Sunday, 2 March 2014

Microwave Blog Challenge Round Up

The deadline for the microwave blog challenge was Friday and I was delighted to have three entries in total (including my own) - not bad for a first-time challenge-setter! Here is my round up of the fabulous dishes:

1) Sarah from Simply Cooked made this wonderful Microwave Mustard Cauliflower - never has a cauliflower looked so tasty:

2) Janice from Farmersgirl Kitchen made Steamed Seabass with Chinese Style Vegetables - healthy and delicious!

3) And, finally, I made a microwave mixed bean chilli. Yummy!

I think these three dishes show that microwave cooking can be quite versatile, and indeed healthy. Thank you very much to Sarah and Janice for taking part - I hope this inspires others to experiment with microwave cooking.

Saturday, 1 March 2014

Garden Update: First Signs of Spring

Well, it's been a wet Autumn and Winter to say the least! It's been difficult to find a dry day to get out and do the general gardening tidying up jobs that you're supposed to do other the last few months. We've managed it though, and trees have been chopped back, roses have been pruned (in a fashion...), and leaves have been raked.

You may remember that round about December time I planted some broad beans and peas in one of my raised beds. I was slightly heart broken to discover a month or so ago that they had been munched to within in an inch of their lives by slugs. I never really had a massive problem with slugs during Spring and Summer last year, but as soon as the wet and mild weather of Autumn arrived, they came out in force. I like to garden as organically as I can, mostly to protect and encourage wildlife, so any kind of chemical pest control is out of the question. I'm also far too lazy to adopt the go out at night and find and kill as many slugs as you can method - especially not with the weather lately and I generally don't like to kill stuff. So I took evasive action using these Slug Gone wool pellets (which is supposed to stop slugs getting at your plants) in an effort to save the few plants that hadn't been completely mutilated. I can't 100% say that this is down to the wool pellets, but they definitely must have helped, because 2 weeks later here is one of my broad bean plants:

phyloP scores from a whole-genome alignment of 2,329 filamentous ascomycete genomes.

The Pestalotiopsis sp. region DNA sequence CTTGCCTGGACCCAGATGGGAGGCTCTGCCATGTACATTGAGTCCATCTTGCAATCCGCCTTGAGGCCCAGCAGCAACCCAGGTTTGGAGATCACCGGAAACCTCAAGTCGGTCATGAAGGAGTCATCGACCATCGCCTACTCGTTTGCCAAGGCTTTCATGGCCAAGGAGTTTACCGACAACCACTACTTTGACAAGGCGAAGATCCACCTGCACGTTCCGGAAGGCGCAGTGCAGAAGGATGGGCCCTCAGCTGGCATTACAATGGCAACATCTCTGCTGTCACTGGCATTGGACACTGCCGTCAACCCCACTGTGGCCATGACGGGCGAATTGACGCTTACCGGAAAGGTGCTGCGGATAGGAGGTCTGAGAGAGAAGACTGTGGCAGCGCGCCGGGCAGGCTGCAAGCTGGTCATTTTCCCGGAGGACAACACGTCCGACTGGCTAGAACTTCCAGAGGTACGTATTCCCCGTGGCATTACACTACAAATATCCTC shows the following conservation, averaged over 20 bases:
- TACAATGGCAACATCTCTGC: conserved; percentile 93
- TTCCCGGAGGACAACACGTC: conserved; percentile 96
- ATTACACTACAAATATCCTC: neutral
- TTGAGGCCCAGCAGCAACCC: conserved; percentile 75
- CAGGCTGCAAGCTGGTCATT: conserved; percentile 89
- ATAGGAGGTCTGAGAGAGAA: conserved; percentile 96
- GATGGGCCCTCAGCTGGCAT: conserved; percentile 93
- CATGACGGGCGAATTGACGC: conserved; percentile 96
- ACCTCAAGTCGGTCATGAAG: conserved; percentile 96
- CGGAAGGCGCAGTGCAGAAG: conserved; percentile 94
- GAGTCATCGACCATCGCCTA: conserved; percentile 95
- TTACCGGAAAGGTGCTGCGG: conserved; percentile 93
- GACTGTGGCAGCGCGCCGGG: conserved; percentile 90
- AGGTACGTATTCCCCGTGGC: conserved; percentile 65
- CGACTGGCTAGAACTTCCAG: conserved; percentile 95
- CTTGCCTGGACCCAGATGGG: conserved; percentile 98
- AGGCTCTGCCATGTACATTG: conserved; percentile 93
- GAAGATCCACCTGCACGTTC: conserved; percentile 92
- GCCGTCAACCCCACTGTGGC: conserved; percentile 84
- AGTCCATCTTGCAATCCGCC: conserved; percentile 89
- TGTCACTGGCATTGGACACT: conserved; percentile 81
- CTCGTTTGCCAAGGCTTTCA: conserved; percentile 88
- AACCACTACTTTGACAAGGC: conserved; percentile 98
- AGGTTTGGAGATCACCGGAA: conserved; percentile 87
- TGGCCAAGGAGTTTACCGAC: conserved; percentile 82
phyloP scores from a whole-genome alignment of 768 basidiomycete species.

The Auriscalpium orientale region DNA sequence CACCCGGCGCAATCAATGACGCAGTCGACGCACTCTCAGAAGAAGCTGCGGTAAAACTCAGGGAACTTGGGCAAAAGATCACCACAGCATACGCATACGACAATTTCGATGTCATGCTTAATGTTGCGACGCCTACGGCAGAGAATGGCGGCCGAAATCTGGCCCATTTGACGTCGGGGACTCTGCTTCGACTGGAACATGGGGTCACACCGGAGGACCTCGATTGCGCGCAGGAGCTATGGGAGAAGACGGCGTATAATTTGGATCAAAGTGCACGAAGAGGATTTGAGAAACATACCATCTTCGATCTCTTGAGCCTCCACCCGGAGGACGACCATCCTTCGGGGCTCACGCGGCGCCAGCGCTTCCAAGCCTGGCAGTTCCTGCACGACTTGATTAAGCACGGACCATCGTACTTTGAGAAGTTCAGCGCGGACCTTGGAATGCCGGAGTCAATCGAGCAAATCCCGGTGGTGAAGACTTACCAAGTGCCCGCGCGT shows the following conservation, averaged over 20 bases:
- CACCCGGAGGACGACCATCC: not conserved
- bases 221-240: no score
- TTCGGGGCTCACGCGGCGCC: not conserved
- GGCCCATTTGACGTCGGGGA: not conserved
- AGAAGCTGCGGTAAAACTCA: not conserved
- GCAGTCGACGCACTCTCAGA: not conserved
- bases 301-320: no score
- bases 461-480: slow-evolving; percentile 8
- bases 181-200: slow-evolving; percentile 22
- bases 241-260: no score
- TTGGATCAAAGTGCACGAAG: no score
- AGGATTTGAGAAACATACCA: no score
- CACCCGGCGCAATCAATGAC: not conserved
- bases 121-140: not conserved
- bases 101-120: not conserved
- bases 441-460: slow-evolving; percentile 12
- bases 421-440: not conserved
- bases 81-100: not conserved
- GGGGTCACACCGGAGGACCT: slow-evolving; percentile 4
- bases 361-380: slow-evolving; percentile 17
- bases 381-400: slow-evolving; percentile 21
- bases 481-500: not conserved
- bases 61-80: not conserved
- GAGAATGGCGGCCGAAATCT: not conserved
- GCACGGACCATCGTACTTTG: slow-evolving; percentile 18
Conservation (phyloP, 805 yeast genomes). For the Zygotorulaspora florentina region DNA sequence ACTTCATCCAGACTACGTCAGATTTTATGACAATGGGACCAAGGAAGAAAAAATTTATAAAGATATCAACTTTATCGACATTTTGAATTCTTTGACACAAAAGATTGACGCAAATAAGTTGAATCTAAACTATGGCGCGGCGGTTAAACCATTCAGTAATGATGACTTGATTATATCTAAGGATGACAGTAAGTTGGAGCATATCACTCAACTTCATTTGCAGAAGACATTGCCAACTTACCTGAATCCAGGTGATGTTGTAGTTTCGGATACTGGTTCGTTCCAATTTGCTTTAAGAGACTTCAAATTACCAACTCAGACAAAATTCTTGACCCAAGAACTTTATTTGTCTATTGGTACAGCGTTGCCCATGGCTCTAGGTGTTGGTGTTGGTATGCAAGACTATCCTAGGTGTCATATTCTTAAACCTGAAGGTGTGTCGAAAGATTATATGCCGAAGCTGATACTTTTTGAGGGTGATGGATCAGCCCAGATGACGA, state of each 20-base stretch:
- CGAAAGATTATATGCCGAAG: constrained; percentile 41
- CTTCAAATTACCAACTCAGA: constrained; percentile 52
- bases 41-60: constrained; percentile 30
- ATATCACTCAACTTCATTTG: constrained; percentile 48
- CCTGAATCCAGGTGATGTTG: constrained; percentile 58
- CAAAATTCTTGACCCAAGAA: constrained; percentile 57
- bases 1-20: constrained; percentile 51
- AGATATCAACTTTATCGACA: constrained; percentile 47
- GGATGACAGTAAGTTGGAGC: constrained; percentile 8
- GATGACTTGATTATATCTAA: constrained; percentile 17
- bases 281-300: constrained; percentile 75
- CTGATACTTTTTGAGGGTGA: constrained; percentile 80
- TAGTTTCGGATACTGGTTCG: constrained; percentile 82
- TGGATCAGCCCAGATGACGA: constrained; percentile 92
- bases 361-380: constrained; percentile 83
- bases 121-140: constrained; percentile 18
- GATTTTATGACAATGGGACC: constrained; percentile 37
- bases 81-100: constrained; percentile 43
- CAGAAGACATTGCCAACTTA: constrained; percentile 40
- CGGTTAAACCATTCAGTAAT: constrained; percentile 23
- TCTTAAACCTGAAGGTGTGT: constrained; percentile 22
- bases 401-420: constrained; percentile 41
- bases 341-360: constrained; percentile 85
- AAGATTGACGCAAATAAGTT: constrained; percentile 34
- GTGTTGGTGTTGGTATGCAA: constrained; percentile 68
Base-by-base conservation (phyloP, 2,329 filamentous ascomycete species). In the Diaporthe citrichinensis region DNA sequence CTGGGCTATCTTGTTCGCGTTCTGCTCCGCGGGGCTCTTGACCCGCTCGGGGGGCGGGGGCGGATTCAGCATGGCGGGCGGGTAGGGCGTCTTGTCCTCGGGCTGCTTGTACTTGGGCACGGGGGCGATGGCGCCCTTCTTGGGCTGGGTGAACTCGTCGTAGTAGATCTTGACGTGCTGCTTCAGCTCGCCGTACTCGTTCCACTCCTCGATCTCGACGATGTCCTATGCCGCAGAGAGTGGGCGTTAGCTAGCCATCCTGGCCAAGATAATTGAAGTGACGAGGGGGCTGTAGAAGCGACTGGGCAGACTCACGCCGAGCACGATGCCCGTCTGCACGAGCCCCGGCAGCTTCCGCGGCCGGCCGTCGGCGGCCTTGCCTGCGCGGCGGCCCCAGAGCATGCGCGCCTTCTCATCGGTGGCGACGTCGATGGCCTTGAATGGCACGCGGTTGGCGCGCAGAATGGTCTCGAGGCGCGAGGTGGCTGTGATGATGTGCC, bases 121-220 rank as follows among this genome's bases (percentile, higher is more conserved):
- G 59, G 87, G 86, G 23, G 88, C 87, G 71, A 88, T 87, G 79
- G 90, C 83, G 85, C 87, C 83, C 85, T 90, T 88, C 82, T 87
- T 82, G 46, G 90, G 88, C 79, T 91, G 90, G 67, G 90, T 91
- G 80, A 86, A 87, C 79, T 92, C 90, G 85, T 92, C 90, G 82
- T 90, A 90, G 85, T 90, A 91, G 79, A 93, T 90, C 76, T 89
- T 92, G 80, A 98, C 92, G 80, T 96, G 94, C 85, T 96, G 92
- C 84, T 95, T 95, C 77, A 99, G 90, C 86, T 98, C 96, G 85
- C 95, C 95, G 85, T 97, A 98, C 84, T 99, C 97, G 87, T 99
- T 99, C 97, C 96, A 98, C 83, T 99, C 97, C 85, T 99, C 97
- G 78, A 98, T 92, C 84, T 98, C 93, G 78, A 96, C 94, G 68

From an almost crushing defeat, I have returned victorious! The grey stuff is the wool pellets. They were easy to apply and it also acts as a mulch and releases nutrients into the soil. The peas are still not looking quite as good - they were munched much more in the first place - but a couple of them have picked up, so fingers-crossed.

A couple of weeks ago I also dug my green manure into the soil, so I will be planting in that bed as well soon. I'm going to have a go at parsnips and kale this year and hopefully have some things growing over Winter this time around.

Generally stuff is coming to life again and it's lovely to see. Here is my so far unidentified tree, which is always an early blossomer, but was particularly early this year with the mild weather:

If anyone can tell  me what this tree is, I would be very grateful!

And here is my Winter Jasmine, which is just starting to flower:

I'm also making more efforts to encourage more wildlife into the garden this year. I already have a few bug houses, but am going to buy some ladybird food to try and encourage more into the garden. I have purchased this hogitat in the hope that it will encourage some hoggy slug-eating friends into the garden. Apparently my long grass and piles of unraked leaves are also a good environment for hedgehogs. Slightly slapdash gardening has its perks!